The fourth canto of Childe Harold’s Pilgrimage continues the poet’s journey into Italy: Venice, Arqua, Ferrara, Florence, and finally Rome. Again the narrator laments the fall of older civilizations—this time the subject is Venice. The city is depicted as a cultural ghost town, peopled by the “mighty shadows” of literary giants such as William Shakespeare (who placed scenes in Venice). Literature is noted as being more enduring than even the cultures which produce it; similarly, sculpture endures after civilizations fall.
The poet visits Arqua, home of the famous poet Petrarch. Here, at least, the people of the city maintain Petrarch’s tomb and even his home (stanza 31). In Ferrara, beloved town of the poet Tasso, Byron pays homage to the mind of his fellow poet. After considering Italy’s own checkered history of carnage, Byron turns to Florence, where he pays homage to the great men buried in the Basilica of Santa Croce. The poet expresses outrage that Dante, who was exiled, was therefore not buried in “ungrateful Florence” (stanza 57). Nor is the great poet Boccaccio to be found there.
The poet pauses to decry his education, whose Latin drills gave him a distaste for certain poets, not because of their inherent failings but because of the way he had to learn them.
Finally, the poet’s visit to Rome makes up about half the canto. Once the narrator reaches Rome, he spends time listing and describing the various dictators from ancient times until the recent past. In this context he compares Napoleon to “a kind / Of bastard Caesar,” once again returning to his theme of liberty’s struggle against tyrants. He also considers the long march of men and suffering and time, of heroes, pain, ruin, redemption, and how this march has shaped his own wandering spirit.
The canto ends at the ocean, harking once again to Nature as an image of freedom and sublimity in its “eloquent proportions.” Yet, Byron encourages us not to surrender to the overwhelming power of the great and sublime but instead to visit great places and try to understand them. The ocean also serves as a contrast to the lost civilizations Byron has visited: “Thy shores are empires, changed in all save thee— / Assyria, Greece, Rome, Carthage, what are they?”
Childe Harold is long gone, transcended, and in this sense the pilgrimage is complete. Byron bids us farewell, encouraging us to leave Harold’s pain behind and move forward with the lessons gleaned from his travels.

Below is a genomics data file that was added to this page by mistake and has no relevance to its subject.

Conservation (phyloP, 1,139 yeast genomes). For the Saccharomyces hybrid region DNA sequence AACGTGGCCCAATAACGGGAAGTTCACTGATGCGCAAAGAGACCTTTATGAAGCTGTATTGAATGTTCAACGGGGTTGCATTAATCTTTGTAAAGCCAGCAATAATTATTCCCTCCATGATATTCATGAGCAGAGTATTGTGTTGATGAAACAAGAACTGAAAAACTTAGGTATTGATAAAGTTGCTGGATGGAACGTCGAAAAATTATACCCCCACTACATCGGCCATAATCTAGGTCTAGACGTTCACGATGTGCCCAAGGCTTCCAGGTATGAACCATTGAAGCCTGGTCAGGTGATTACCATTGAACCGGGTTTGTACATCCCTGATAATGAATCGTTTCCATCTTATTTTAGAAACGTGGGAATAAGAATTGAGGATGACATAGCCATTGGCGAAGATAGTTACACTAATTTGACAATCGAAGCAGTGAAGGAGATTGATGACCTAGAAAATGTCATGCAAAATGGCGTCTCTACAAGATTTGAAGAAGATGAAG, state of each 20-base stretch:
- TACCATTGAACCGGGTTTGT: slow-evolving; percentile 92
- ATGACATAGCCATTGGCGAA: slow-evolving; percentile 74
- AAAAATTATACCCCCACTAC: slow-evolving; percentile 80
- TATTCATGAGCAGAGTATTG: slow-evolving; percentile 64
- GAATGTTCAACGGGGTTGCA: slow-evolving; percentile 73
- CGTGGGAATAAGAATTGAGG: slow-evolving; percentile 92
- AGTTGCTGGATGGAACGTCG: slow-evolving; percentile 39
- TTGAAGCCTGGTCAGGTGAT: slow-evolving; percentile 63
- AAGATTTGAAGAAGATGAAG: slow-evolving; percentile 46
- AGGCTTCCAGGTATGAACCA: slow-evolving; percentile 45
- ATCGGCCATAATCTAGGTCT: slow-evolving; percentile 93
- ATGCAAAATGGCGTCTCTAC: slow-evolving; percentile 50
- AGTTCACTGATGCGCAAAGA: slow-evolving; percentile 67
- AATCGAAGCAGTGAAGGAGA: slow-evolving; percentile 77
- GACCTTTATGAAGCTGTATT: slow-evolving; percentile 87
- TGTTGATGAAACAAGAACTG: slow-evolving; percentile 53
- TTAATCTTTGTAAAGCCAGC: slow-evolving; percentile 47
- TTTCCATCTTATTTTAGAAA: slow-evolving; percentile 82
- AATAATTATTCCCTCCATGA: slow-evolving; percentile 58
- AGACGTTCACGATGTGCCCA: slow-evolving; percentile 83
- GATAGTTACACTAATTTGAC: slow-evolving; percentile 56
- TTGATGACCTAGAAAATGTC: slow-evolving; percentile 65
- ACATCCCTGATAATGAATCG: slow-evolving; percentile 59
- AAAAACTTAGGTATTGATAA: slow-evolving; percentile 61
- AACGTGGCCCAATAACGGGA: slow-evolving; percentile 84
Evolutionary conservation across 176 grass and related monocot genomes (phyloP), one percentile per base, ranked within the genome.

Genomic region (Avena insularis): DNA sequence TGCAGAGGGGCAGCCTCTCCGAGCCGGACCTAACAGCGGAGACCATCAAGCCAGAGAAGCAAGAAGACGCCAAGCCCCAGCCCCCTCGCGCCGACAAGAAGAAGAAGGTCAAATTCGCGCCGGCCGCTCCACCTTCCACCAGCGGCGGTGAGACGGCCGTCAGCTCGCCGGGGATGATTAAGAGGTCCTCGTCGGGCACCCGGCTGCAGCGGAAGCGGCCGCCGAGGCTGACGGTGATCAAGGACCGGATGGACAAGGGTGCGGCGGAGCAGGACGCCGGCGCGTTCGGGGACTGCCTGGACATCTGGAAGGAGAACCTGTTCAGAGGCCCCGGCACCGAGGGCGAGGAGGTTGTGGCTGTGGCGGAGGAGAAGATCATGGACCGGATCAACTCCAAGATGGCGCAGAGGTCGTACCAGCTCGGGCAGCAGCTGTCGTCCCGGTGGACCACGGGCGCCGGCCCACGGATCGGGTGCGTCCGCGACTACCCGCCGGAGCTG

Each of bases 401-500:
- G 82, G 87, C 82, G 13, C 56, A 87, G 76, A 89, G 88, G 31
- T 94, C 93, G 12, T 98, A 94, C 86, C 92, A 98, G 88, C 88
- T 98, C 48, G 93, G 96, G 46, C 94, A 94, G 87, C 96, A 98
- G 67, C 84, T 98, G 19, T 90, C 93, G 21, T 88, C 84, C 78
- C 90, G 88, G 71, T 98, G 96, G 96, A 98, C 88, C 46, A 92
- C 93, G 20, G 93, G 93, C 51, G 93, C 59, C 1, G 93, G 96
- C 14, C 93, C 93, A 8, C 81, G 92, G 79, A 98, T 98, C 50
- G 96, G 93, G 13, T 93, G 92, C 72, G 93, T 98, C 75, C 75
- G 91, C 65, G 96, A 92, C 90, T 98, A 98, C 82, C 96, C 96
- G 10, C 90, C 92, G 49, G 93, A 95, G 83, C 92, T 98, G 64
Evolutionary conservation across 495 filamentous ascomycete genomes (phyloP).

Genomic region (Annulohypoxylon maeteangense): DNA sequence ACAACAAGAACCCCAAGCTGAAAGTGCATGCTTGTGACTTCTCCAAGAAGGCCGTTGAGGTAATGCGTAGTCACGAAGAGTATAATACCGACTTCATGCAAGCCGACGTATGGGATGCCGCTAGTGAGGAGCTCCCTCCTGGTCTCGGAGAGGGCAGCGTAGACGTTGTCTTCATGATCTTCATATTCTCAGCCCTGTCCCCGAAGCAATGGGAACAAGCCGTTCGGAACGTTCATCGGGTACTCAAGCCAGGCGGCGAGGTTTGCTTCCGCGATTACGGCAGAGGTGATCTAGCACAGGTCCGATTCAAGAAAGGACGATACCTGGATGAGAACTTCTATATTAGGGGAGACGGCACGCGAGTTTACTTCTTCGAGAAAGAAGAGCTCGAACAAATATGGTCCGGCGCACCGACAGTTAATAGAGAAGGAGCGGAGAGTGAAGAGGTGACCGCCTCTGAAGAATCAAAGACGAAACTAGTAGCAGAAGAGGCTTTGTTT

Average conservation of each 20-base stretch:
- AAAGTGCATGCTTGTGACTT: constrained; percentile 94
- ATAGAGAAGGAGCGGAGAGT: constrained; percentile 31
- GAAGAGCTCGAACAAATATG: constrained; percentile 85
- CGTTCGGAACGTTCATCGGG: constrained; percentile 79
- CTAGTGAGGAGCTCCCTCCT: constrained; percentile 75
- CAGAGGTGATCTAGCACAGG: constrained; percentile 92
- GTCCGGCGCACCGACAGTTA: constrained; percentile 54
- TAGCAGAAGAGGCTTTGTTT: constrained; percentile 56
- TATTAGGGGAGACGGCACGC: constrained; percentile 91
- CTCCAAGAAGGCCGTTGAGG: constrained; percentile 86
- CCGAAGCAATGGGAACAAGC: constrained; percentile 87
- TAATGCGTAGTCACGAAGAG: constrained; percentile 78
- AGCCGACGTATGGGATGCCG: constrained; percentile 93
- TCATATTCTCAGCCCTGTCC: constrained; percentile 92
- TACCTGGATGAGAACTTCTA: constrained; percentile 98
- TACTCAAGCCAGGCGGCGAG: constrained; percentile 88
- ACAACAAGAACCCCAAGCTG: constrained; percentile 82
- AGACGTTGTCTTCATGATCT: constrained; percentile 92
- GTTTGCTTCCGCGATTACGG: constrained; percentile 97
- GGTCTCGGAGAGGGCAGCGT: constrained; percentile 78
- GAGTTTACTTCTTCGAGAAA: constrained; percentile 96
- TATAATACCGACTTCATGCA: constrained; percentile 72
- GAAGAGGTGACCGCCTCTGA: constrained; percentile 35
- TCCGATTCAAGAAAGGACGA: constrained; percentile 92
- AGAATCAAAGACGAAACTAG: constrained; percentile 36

Canto IV continues Byron’s autobiographical journey, this time throughout Italy. By now, Byron has completely given up the conceit that Childe Harold is anyone but the author himself; in his introductory notes (dedicated to this longtime friend John Hobhouse), Byron states that he “had become weary of drawing a line which every one seemed determined not to perceive.” While he once vociferously defended Childe Harold as a creation of the imagination, Byron now concedes that his best work is truly autobiographical in nature and sees no reason to keep up the pretense of any narrator but himself.
Canto IV follows the earlier Cantos in its description of fallen civilizations, but here instead of merely bemoaning the loss of the past, Byron seeks to draw a lesson from their destruction. Even the mightiest of empires eventually falls—a fact brought home to Byron particularly during his time spent in Rome—so military and political greatness are not necessarily the measure of permanence or virtue. The work of human hands and that of human political institutions are ephemeral, and therefore even the suffering one might undergo at the hands of a tyrant is impermanent as well.
Byron finds permanence and stability elsewhere, particularly in Nature and in Art. Stanzas 47 through 61 of this canto extol the virtues and lasting qualities of art, be it sculpture, painting, or literature. By way of contrast, Byron mentions the fates of those who have added so much to human art and knowledge—Dante, Boccaccio, Galileo, and others—whose reputations or remains have been sullied by jealous men even as their contributions carry on long beyond their mortal lives. Great architectural achievements, such as the Colosseum, the Pantheon, and St. Peters’ Basilica, still hold wonder for the world-weary Byron.
Stanzas 61 and 62 redirect the reader away from Art, which imitates, to its subject, Nature, with which the poem concludes. Manmade beauty is a great and everlasting thing, but it is Nature which holds the highest place in Byron’s admiring heart. His visits to Nature on his travels have been interrupted by visits to pay homage to the long roll of heroes, poets, and dictators’ energetic passions who represent the strong minds and personalities of mankind.
The litany of tyrants in the section on Rome points to the persistence of tyranny even as it accentuates the brevity of any single tyrant’s reign. Byron concludes his study of despotism with a comparison: Napoleon was “a fool / of false dominion,” and the French Revolution failed through “vile Ambition,” whereas the contemporary American Revolution sprang from “undefiled” beginnings and thus will continue to thrive. This is just one of many lessons that Byron seems to hope his readers absorb by contemplating the pilgrimage. Childe Harold has been transcended and subsumed into Byron, and his travels have brought him into contact with the sublime in things both human and natural, but when faced with overwhelming concepts or just the overwhelming power of life itself, Byron’s answer has been to keep his mind active in appreciation of all that is great.